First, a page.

Yesterday I returned from a couple of days in reality. Really, it was three days and two nights, but only from 9AM on Wednesday until 5PM on Friday. Nah. That was how long I was away from work and home. From 6PM on Wednesday until 6AM on Friday I was at a lake in the mountains purposely cut off from most of civilization. Ah. I needed that, a re-introduction to reality – and ibuprofen.
Okay, ibuprofen is civilization, just like the trail built by the National Park Service, the facilities they installed there, the road that got me to the trailhead, the gear I wore and carried in my backpack, and the infrastructure that got me there, including my truck. It was a long way to go to get past the more persistent and pernicious parts of the modern world. It was worth it.
If you want to read about what it’s like to hike into wilderness there are plenty of books in the library. I wrote three of them. Become one of the rare individuals on the planet by buying one and reading it. You won’t be one in a billion, but you’ll be rarer than one in a million.
For decades, I hiked and backpacked for the exercise and because I enjoy climbing mountains. Nature was a special playground and an opportunity to relax and return to basics. This time was different.
My goals were echoes of those previous trips, and were the excuse I gave to get away. The reason was to get away, and that’s a good way to do it.
As I said in one of those books (probably the one about Barclay Lake), some people go to the hills to get away from their world as it is, others go there to enjoy the world as it was. The reason for this trip was getting away by returning to a place that is as real as I could reasonably reach in a narrow window of my life.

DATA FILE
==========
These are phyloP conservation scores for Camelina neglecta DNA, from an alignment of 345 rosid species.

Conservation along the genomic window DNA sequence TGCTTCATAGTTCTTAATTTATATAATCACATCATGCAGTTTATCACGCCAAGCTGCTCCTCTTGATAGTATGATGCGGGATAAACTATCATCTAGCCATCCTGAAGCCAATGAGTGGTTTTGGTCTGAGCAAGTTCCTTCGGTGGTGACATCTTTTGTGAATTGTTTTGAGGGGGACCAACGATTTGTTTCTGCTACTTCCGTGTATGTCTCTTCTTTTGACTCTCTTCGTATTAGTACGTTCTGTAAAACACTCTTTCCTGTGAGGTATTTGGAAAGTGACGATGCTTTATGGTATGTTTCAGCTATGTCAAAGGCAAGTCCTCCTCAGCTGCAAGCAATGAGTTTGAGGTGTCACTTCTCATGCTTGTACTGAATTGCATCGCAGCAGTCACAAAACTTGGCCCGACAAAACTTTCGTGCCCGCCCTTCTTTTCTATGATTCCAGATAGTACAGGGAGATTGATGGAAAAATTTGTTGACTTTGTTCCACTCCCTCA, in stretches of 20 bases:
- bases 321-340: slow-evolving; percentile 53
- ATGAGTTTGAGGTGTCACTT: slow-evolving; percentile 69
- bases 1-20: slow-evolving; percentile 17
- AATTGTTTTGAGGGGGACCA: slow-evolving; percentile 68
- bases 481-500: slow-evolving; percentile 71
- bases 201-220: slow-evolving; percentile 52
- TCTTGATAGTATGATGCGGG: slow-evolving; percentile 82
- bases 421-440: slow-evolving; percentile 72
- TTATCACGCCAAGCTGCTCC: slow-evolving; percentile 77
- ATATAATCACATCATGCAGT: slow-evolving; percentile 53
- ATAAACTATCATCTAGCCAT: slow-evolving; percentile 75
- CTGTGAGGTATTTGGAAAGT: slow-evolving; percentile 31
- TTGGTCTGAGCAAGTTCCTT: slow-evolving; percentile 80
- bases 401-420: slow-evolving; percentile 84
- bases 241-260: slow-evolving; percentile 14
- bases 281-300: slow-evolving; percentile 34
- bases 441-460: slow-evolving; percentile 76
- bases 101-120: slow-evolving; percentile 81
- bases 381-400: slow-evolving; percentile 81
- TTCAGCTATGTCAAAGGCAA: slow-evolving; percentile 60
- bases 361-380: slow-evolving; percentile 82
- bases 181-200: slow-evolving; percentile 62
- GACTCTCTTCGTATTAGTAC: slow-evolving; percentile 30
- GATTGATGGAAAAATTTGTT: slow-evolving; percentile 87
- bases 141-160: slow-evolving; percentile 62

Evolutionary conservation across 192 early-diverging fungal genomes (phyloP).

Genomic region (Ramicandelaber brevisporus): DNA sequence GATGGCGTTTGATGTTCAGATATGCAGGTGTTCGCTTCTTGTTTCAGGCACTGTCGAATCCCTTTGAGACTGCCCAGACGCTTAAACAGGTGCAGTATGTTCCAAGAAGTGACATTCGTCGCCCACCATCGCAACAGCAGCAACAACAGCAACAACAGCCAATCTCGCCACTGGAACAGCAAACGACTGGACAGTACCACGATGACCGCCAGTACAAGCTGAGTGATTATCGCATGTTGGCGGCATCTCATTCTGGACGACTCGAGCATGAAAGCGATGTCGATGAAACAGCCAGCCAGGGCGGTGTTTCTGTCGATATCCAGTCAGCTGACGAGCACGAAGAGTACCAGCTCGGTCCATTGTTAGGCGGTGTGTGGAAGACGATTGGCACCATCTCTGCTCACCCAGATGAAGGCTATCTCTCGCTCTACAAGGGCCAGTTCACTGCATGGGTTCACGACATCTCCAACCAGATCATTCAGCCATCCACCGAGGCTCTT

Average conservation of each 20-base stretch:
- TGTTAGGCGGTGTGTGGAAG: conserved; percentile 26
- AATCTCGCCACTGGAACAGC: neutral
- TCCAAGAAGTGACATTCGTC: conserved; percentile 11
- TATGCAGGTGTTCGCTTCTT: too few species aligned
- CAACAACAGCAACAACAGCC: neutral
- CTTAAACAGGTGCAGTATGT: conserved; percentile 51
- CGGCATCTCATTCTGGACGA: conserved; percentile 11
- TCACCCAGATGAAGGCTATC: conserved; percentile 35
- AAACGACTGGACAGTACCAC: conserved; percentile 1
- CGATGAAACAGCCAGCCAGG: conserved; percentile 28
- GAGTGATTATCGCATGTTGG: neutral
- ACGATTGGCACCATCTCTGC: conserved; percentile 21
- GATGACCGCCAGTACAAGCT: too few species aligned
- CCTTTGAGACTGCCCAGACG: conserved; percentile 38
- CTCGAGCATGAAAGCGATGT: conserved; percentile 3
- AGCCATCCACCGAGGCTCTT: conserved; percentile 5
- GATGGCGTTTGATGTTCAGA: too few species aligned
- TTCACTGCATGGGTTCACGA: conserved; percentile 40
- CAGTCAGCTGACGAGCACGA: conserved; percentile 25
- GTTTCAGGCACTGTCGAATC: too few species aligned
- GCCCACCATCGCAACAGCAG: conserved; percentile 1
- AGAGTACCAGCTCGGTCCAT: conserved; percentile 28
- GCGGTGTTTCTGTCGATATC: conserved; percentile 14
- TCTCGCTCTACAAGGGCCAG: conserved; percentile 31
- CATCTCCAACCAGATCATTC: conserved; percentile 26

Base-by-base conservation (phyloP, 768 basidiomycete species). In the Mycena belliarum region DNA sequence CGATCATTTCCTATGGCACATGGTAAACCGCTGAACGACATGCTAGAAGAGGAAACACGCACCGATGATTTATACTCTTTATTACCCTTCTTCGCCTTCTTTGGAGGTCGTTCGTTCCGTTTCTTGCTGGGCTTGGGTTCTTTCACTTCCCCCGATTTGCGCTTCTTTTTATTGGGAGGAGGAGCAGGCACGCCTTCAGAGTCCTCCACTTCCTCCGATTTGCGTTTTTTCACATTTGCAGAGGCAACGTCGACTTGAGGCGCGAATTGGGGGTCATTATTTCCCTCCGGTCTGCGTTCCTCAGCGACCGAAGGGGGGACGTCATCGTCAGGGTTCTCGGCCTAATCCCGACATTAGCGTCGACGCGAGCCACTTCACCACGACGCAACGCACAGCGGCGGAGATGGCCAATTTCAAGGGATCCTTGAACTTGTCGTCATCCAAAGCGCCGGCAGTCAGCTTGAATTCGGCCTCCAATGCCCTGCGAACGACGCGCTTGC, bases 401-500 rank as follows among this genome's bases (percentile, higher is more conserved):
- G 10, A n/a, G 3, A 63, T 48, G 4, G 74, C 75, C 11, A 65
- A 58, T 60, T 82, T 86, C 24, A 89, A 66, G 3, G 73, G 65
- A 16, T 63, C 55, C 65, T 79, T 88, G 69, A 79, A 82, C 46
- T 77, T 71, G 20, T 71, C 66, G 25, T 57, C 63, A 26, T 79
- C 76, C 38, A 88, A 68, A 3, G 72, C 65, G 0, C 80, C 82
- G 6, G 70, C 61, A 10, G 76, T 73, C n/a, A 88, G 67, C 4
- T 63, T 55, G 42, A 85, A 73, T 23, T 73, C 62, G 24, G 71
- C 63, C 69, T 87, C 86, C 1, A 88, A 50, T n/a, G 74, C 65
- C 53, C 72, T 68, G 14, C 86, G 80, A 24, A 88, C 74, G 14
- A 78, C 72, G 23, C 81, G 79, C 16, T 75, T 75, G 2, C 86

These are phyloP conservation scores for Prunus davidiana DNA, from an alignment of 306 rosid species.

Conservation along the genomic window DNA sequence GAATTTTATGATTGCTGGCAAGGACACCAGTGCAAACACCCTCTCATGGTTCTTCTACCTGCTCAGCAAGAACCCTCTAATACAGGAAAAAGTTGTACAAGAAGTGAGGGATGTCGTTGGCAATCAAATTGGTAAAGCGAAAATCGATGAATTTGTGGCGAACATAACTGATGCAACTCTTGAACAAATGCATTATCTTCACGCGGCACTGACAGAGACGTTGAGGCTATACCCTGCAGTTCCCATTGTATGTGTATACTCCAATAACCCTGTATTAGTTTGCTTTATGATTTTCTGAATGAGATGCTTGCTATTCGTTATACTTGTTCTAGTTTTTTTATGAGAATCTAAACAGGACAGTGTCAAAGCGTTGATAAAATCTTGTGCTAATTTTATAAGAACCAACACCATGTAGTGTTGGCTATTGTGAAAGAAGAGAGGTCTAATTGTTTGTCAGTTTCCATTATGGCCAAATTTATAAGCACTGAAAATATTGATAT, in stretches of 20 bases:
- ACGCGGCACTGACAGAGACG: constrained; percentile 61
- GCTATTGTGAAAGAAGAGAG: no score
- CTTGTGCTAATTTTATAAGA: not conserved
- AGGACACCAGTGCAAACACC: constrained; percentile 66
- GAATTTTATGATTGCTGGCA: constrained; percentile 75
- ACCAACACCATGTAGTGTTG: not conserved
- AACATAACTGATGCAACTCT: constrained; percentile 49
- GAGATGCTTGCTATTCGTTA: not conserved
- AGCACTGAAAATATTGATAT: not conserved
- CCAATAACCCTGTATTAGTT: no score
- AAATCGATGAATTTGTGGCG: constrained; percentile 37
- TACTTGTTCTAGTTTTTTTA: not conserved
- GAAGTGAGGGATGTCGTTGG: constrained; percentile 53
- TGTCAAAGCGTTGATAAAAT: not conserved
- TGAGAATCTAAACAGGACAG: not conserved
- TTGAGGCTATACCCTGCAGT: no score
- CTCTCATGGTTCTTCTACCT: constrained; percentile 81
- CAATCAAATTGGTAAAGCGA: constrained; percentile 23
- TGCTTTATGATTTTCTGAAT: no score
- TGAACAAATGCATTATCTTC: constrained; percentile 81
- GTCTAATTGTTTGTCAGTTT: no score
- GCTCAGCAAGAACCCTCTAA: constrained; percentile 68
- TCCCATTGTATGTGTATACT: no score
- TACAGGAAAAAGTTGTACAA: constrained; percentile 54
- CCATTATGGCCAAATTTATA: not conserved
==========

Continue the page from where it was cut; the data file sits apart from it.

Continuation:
Look at those feet pointing out at the lake. Sit by a lake and don’t worry about the tide forcing you to move. Settle in and watch the fish make ripples or the breeze make ruffles. It was Grand Lake in Olympic National Park, a site that’s limited to seven campsites but only had two other people at it. It would be easy to say that the steep climb down kept people out (the trail is flipped and starts high on a ridge and leads down into the valley), but every campsite at the next lake up was filled. I almost had the place to myself. (My trail report is online, in case you want some of those details.)
Such a trip creates memories, tests physical fitness, and reinforces minimalism and frugality. This trip taught me things that won’t show up in photos.
There’s a bit of a rush getting to a campsite, especially when a backpacker arrives at dusk. It’s almost like an exercise in Maslow’s heirarchy of needs, backpacker style. Find a place to set up the tent. Set up shelter first as a protection against weather, which can shift suddenly, and as a place to store all the stuff that was stuffed into the backpack. Get water. Don’t expect a faucet. Expect to find a stream or lake to pump and filter from. Work for your water. Depending on the local critters, protect that food. If they’re aggressive enough, skip the water and go hang the food out of their reach. If you’ve got to go, go, as in finding a facility for the sanitary disposal of your internal waste. Grand Lake has a double luxury, composting toilets and a bear wire. Very nice. It is only after those basics are covered that it’s time to do things like eating, changing clothes, and arranging the gear around the camp and in the tent.
Your experiences will vary. Some photographers will immediately take photos if the light is right. They’ll do the rest in the dark, if necessary. Fisherfolk won’t just watch those ripples. Ultra-minimalists may have so little to do that they begin exploring because they are so unburdened. Whatever. I know what works for me.